Researchers are meeting this week to compare clues about a significant decline in the number of sightings of North Pacific humpback whales in their traditional breeding grounds off Hawaii.
Fewer sightings doesn’t necessarily mean the iconic giants are dying off, or that they’re not still migrating to the islands. But the disappearance of many whales from this historically predictable location is causing concern. Some researchers believe there’s a link between warmer ocean temperatures in Alaska and the effect that has on the whales’ food chain. The drop in sightings is estimated at 50 percent to 80 percent over the past four years. Most humpbacks were taken off the endangered species list in 2016 but are still protected by the U.S. government.
Although scientists say it’s too early to draw any conclusions, the decline has sparked enough interest that a group of whale experts are meeting in Honolulu, Hawaii, to compare data and attempt to better understand what’s happening and what to do about it.
The humpbacks traditionally migrate each autumn from Alaska to Hawaii, where they mate and give birth during the winter. In the spring, they head to Alaska, where they feed during the summer months.
It is estimated that half of all North Pacific humpbacks make the journey to Hawaii each year, putting the total number of whales making the 6,000-mile round trip each year at about 11,000.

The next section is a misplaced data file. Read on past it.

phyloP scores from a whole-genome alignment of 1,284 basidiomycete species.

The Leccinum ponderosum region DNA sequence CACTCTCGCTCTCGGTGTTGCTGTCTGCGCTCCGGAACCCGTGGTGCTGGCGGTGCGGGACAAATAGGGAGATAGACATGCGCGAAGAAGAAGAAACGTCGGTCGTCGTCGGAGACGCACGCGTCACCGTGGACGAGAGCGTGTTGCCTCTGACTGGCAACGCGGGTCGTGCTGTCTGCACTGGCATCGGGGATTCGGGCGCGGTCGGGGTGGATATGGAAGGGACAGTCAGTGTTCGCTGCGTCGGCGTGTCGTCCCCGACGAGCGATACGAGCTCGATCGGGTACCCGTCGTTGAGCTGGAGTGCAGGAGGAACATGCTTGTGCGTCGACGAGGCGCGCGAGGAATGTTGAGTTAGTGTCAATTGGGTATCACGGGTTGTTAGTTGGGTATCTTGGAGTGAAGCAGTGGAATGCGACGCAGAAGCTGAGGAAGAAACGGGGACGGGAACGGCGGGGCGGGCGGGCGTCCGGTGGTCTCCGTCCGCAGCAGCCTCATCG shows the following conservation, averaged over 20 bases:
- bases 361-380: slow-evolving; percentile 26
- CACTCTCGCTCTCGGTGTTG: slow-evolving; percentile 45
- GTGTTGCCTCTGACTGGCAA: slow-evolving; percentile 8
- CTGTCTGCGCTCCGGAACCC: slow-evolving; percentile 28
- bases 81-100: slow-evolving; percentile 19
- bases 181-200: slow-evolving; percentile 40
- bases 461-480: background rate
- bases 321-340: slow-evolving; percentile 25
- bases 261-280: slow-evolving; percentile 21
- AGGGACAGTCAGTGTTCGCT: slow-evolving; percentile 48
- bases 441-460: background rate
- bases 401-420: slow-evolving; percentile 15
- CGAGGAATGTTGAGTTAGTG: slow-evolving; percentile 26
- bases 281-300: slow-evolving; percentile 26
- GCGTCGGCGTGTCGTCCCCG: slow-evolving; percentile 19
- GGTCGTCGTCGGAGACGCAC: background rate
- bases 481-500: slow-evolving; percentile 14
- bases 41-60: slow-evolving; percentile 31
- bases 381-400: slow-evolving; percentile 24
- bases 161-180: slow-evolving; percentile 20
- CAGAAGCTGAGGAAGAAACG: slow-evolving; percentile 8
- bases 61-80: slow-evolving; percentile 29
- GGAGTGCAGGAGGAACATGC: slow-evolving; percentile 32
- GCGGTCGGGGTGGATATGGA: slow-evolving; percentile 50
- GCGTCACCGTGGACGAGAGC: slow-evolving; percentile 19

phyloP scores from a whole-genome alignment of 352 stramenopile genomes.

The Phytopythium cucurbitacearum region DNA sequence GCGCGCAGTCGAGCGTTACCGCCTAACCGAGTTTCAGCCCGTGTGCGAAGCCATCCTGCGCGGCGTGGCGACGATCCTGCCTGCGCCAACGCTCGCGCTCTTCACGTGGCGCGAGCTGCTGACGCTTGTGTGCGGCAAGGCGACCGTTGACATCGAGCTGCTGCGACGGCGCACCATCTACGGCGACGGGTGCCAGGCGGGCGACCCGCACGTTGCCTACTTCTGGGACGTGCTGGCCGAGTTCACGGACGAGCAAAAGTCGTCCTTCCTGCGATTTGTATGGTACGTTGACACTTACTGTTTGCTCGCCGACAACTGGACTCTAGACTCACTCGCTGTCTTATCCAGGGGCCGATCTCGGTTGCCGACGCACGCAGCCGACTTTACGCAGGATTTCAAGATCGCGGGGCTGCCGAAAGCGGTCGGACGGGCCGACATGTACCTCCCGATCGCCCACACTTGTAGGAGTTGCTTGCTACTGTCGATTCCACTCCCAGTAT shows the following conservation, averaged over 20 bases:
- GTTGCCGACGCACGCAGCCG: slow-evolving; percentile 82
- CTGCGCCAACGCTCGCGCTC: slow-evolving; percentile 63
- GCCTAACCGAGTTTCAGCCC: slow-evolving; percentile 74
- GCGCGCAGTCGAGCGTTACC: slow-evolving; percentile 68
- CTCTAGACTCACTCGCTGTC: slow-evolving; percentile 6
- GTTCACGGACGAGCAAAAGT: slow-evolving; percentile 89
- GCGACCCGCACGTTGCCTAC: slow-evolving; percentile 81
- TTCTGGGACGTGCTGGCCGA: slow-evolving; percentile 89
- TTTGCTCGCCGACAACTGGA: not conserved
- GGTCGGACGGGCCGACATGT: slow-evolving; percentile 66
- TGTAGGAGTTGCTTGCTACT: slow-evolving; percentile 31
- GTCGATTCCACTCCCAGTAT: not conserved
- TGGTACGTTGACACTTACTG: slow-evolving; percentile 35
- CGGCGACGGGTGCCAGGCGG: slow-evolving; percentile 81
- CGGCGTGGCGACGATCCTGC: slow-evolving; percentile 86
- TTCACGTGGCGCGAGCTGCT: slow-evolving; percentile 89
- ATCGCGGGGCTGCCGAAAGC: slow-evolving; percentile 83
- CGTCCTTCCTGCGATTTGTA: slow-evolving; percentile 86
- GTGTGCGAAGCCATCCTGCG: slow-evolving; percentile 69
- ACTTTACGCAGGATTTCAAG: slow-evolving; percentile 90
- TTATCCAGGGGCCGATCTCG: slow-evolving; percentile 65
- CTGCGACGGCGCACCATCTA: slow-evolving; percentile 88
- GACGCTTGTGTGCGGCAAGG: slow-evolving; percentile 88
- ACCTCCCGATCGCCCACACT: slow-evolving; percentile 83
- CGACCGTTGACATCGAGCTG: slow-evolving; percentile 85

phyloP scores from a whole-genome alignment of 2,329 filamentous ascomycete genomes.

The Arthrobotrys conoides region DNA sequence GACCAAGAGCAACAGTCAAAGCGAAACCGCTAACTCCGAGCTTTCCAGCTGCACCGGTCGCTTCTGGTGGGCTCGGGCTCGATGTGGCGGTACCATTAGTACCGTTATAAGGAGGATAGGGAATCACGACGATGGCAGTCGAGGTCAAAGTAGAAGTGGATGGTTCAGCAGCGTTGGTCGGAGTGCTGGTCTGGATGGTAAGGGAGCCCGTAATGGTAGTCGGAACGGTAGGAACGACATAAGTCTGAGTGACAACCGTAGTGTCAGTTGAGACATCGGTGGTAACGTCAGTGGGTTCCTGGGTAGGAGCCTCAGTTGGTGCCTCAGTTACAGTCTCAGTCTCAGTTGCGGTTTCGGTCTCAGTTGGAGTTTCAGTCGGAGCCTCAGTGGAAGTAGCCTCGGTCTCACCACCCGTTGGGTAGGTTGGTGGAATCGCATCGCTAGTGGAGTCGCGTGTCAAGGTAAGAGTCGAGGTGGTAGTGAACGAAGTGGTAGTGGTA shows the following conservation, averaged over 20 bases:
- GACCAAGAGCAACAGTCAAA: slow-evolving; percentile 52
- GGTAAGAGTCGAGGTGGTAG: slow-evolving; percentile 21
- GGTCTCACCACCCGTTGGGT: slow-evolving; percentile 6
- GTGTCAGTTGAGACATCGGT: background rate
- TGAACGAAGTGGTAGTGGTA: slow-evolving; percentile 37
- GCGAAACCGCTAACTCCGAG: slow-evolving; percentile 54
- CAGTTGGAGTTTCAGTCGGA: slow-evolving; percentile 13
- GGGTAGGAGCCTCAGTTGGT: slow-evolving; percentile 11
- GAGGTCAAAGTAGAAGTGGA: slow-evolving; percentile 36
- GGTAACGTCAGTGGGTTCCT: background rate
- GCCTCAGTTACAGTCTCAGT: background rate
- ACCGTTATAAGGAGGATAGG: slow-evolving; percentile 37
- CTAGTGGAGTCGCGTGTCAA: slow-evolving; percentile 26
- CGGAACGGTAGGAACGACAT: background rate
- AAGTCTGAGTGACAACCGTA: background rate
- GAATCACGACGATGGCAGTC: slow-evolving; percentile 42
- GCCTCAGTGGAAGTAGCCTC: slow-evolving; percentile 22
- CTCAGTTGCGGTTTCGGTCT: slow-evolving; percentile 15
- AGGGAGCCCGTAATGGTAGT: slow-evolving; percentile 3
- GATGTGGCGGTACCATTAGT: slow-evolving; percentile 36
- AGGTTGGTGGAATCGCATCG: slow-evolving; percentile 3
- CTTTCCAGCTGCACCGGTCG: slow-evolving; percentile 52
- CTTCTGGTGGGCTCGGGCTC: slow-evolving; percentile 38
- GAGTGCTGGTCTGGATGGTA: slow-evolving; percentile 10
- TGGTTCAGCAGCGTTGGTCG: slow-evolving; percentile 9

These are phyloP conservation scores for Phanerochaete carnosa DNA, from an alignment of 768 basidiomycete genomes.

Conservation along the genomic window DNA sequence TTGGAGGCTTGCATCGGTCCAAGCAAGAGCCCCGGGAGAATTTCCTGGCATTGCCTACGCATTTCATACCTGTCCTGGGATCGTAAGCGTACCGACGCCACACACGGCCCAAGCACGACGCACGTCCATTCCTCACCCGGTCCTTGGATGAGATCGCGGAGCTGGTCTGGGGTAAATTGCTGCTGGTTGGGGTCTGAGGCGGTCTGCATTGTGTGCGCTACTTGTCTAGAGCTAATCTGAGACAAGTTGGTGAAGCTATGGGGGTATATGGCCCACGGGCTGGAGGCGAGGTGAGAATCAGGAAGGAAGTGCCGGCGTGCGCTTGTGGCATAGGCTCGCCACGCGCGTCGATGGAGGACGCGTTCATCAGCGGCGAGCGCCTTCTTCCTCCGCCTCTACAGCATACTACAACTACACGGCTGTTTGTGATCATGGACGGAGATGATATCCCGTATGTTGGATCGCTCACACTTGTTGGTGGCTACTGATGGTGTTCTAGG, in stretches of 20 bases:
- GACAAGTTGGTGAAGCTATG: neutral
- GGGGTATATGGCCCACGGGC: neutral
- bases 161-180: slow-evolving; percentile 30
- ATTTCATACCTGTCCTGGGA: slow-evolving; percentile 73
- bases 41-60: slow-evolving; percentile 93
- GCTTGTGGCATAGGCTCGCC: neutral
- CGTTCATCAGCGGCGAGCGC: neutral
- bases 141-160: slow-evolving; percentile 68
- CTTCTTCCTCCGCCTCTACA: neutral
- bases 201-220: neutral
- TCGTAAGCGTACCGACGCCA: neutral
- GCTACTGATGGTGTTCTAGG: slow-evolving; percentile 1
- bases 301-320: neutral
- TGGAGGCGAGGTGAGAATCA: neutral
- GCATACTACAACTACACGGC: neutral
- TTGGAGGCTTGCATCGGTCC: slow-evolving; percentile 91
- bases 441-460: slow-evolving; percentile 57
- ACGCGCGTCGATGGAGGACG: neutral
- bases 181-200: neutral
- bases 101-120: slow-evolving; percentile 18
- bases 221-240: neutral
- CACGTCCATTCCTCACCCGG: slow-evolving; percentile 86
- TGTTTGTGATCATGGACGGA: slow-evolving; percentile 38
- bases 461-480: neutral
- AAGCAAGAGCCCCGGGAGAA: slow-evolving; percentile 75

Researchers use a variety of monitoring methods to count the whales, including visual observations while aboard ships that follow specific coordinates. Another method is monitoring whale songs from fixed underwater locations. There is also a less scientific approach, where residents onshore report their sightings each year.
Officials with the National Oceanic and Atmospheric Administration hope this week’s meetings will help them figure out what to do to help ensure the species’ success.
Marc Lammers, research coordinator for the agency’s Hawaiian Islands Humpback Whale National Marine Sanctuary, said research groups have collected various data sets that all seem to point toward decreased whale sightings.
“People started to report fewer sightings, and there was concern about what might be going on,” Lammers said in a telephone interview.
“We just know that we’re not seeing them in the same places that we’re expecting to see them,” he said.
Many theories are being considered, including the possibility that warmer ocean temperatures are reducing food supplies in the north, said Rachel Cartwright, lead researcher at the Keiki Kohola Project. If the female whales are not getting enough food, they would be unable to reproduce, she said.
Cartwright said she doesn’t believe the whales are in danger of becoming massively depleted again but thinks it’s important to understand the connection between environmental and climate changes in Alaska and the whales’ behavior.